Ed Slott Shows His Ignorance about IRAs and Cash Value Life
If you didn’t read last week’s newsletter titled: IUL as an Asset Class…How Has it Performed; How Will it Perform?, click on the following link to do so:
In that newsletter I allude to the IUL comparison software (compares IUL to mutual funds and IUL to 401(k) plans) I’ll be rolling out in the next 10 days. You can get a jump start on learning more about it by clicking on the following link:
For the record, I think Ed Slott has done a lot for the industry when educating advisors on the technical issues that surround the complex world of IRAs. However, while he may be seen by many as the IRA “guru,” this is the second time I’ve had to run an ‘Ed Slott doesn’t know what he’s talking about’ newsletter. The first was back in 2009 when I ran my newsletter titled: Even Ed Slott is Wrong About Roth IRA Conversions. To read my old newsletter about Roth conversions, click on the following link:
I had an advisor email Ed’s article with the following title:
2 good reasons to move IRA funds to permanent life insurance
The ideal time to transition funds from an IRA to permanent life insurance is in a client’s 60s
Part of Ed’s article endorses one of the most abused life insurance sales in the industry today. What’s that? IRA “rescue” using cash value life. To read Ed’s article, click here.
What is IRA “rescue” using cash value life? IRA “rescue” is when a client moves money from a “tax-hostile” IRA to a cash value life insurance policy where the money can then grow tax-free and be removed tax-free in retirement.
On its face, the concept of paying taxes now and moving money to a cash value life policy where the money can grow tax-free and be removed tax-free through policy loans sort of makes sense.But the “real world math” of removing money from an IRA, paying taxes on it (and sometimes penalties) is crystal clear. It does NOT work!
To read my past article on why IRA rescue using cash value life for income doesn’t work, click on the following link: www.strategicmp.net/ira-rescue-strategy-to-avoid.
STOP IRA RESCUE-I was so disturbed a few years ago when I saw some IMOs pitching this concept to insurance agents, I did the following:
1) I started writing warning newsletters about it.
2) I put up a consumer protection website www.stopirarescue.com
3) I contacted the insurance companies that were allowing their policies to be sold in this structure and implored them to stop allowing their policies to be sold in an IRA rescue sale.
The bi-product of my actions were:
1) Many insurance companies added a question to their life insurance application asking if the funds to pay the premium came from an IRA or tax-deferred qualified plan. If the answer is yes and if the sale is to generate income from the life policy, these companies will now reject the application.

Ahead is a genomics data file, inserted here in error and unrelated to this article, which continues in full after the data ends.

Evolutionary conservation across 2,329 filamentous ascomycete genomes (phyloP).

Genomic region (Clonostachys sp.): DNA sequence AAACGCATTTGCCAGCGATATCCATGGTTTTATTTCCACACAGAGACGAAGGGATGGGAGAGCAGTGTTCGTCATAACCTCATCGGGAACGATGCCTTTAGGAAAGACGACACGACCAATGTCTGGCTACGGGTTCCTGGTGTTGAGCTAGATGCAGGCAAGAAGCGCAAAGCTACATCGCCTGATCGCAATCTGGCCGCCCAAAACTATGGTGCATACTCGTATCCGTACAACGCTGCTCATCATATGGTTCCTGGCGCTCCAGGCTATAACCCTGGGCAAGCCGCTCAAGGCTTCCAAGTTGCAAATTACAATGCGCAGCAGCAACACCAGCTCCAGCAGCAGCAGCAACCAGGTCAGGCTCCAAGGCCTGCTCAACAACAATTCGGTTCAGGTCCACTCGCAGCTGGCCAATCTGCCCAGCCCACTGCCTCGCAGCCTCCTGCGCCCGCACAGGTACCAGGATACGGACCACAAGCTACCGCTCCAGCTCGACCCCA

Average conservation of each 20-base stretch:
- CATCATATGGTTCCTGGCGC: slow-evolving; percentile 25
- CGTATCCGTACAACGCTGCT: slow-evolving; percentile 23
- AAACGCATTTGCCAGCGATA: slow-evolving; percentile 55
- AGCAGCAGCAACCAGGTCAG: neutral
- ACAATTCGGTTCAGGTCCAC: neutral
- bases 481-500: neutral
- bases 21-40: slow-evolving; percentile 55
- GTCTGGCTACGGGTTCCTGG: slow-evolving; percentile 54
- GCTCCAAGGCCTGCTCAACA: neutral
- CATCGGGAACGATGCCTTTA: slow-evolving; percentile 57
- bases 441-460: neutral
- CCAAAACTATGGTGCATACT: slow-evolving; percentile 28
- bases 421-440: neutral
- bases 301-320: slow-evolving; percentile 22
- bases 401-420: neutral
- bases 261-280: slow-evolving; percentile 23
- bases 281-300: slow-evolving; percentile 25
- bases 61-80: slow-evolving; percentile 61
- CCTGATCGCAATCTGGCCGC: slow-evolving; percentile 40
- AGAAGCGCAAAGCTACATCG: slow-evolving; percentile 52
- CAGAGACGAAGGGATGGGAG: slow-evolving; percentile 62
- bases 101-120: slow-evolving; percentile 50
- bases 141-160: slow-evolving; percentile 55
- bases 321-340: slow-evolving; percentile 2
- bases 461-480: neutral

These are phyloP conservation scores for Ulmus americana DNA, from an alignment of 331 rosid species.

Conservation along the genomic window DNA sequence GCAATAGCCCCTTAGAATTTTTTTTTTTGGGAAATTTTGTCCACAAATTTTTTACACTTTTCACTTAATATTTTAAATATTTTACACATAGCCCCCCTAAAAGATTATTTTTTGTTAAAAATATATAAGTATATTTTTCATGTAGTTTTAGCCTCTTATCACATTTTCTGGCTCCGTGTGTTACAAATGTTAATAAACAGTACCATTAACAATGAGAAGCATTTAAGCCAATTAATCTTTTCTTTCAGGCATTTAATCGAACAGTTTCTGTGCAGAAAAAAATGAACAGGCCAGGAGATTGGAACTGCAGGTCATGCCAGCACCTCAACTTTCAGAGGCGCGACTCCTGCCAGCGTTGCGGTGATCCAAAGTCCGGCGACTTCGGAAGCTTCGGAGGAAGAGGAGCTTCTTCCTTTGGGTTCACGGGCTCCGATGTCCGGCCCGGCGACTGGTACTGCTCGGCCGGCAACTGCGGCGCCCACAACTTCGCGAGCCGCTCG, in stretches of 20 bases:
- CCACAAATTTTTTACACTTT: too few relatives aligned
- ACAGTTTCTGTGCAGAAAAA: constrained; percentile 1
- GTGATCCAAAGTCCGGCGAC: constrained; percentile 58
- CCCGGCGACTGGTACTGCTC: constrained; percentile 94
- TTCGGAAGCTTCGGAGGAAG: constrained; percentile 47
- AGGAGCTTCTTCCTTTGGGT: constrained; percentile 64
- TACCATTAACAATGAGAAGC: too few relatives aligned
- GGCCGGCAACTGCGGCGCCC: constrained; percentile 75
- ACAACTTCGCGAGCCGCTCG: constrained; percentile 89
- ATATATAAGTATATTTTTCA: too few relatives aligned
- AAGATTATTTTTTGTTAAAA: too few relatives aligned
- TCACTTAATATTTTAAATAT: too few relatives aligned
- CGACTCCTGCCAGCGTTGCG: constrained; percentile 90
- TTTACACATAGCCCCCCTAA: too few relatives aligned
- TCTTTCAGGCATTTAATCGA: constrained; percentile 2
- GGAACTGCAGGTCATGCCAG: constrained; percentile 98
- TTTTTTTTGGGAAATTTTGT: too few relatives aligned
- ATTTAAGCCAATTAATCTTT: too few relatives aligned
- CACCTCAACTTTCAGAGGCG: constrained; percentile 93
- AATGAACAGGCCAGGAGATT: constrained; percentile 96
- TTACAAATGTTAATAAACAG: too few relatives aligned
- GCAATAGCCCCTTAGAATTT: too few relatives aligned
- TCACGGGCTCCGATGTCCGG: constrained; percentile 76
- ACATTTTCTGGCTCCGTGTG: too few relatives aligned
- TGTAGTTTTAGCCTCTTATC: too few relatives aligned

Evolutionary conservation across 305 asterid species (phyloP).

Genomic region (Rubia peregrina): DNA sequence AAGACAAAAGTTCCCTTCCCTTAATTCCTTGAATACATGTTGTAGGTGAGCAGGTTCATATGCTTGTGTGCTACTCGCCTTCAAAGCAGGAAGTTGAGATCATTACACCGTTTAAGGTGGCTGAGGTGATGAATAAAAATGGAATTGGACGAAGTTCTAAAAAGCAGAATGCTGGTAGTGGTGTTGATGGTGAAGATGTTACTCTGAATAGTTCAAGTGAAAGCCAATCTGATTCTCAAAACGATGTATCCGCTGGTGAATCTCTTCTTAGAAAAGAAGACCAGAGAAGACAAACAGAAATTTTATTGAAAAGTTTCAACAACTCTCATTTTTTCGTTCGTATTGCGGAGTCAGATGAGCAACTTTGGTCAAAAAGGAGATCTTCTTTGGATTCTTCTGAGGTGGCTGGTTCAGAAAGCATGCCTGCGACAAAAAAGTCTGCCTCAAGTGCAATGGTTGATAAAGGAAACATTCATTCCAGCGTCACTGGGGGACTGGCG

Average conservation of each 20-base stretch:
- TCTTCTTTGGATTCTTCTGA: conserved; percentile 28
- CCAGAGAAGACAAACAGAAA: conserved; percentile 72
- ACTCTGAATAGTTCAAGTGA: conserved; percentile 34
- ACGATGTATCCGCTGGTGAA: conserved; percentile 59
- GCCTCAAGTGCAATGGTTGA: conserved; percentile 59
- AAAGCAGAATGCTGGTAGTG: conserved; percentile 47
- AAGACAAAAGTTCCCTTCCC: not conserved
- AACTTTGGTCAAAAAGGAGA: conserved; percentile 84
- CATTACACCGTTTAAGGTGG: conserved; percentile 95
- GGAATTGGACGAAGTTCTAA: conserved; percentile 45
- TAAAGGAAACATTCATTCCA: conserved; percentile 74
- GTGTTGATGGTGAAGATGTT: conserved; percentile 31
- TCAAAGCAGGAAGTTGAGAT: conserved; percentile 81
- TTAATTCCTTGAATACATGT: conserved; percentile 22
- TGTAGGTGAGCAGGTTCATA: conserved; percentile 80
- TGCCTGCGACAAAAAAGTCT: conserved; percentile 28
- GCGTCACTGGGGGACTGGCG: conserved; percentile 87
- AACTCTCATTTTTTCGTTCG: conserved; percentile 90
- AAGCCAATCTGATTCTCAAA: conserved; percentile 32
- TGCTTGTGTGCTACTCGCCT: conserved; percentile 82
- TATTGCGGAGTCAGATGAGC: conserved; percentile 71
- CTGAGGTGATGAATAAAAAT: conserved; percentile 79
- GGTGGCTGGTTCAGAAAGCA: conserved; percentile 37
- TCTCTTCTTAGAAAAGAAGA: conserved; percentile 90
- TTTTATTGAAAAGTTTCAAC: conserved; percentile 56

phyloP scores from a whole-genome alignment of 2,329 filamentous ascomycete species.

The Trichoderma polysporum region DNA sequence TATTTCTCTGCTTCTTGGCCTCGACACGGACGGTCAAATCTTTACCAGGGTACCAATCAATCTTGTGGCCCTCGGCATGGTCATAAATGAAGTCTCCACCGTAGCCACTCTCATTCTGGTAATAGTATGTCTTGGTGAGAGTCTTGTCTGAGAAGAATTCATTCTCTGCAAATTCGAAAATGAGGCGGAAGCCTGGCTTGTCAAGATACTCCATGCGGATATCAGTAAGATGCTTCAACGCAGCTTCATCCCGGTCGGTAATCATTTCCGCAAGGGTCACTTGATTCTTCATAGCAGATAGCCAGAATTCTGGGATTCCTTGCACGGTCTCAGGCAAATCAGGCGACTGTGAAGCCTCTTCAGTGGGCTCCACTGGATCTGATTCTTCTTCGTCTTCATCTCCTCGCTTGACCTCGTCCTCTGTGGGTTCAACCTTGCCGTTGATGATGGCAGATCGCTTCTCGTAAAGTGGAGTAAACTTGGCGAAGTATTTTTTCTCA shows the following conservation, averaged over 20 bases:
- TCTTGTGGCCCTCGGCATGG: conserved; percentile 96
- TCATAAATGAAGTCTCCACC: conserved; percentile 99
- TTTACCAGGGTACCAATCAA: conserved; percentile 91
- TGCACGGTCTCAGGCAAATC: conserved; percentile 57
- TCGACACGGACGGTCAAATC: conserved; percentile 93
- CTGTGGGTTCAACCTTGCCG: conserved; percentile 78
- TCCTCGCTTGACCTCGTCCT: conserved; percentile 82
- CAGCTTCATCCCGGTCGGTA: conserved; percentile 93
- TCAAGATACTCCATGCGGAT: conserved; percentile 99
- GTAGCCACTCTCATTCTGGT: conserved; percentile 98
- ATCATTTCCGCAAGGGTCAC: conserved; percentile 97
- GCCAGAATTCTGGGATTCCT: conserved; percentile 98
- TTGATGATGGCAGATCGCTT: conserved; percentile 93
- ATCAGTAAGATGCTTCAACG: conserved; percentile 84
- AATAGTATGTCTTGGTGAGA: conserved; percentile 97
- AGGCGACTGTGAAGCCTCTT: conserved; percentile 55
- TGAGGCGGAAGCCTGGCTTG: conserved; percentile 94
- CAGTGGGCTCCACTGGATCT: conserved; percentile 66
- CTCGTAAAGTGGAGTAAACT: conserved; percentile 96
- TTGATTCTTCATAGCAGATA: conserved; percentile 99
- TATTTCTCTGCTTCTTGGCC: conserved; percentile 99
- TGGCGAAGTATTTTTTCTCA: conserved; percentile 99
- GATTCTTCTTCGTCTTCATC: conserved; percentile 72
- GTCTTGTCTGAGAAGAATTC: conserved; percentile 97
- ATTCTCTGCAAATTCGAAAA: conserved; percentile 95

2) I’ve been called by law offices for guidance on cases against insurance agents who sold their clients this IRA rescue scam and I’m currently an expert witness on one such case.
3) One company, due to my intervention, returned the entire premium to a client who was duped into an IRA rescue structure even though the policy was more than a year old.
Did Ed really write that article? I would say that he did NOT. My guess is that a promoter of IRA rescue using life insurance talked Ed into writing the newsletter and that he didn’t really understand the math. I say guessed because I reached out directly to Ed and have had no response.
Don’t always trust the “expert”– this newsletter points out a good life’s lesson. Do not always take the word of an expert as the gospel truth. Sometimes they are wrong.
A good example of being too trusting and NOT doing your own due diligence and research is Section 79 Plan life insurance sales. Agents blindly trusted Pacific Life and National Life (as well as the primary TPA who administered these plans). I’ve been warning advisors to stay away from Section 79 Plans for several years. Many agents didn’t listen because they trusted the big insurance companies and they were greedy (these were big commission plans). That’s certainly their prerogative, but the bi-product of selling Section 79 Plans for many agents right now is lawsuits. After the IRS came down on these plans a few years ago, the lawsuits started flying. And by the way I’m an expert witness in a Section 79 Plan case right now as well.
To sum up this newsletter, try to do your own critical thinking when an “expert” is telling you to pitch a tax concept or particular product. If the expert has proven to be reputable over time, the chances are that he/she will continue to be on the money, but you should still avoid blindly taking the advice of any expert (even me).
Roccy DeFrancesco, JD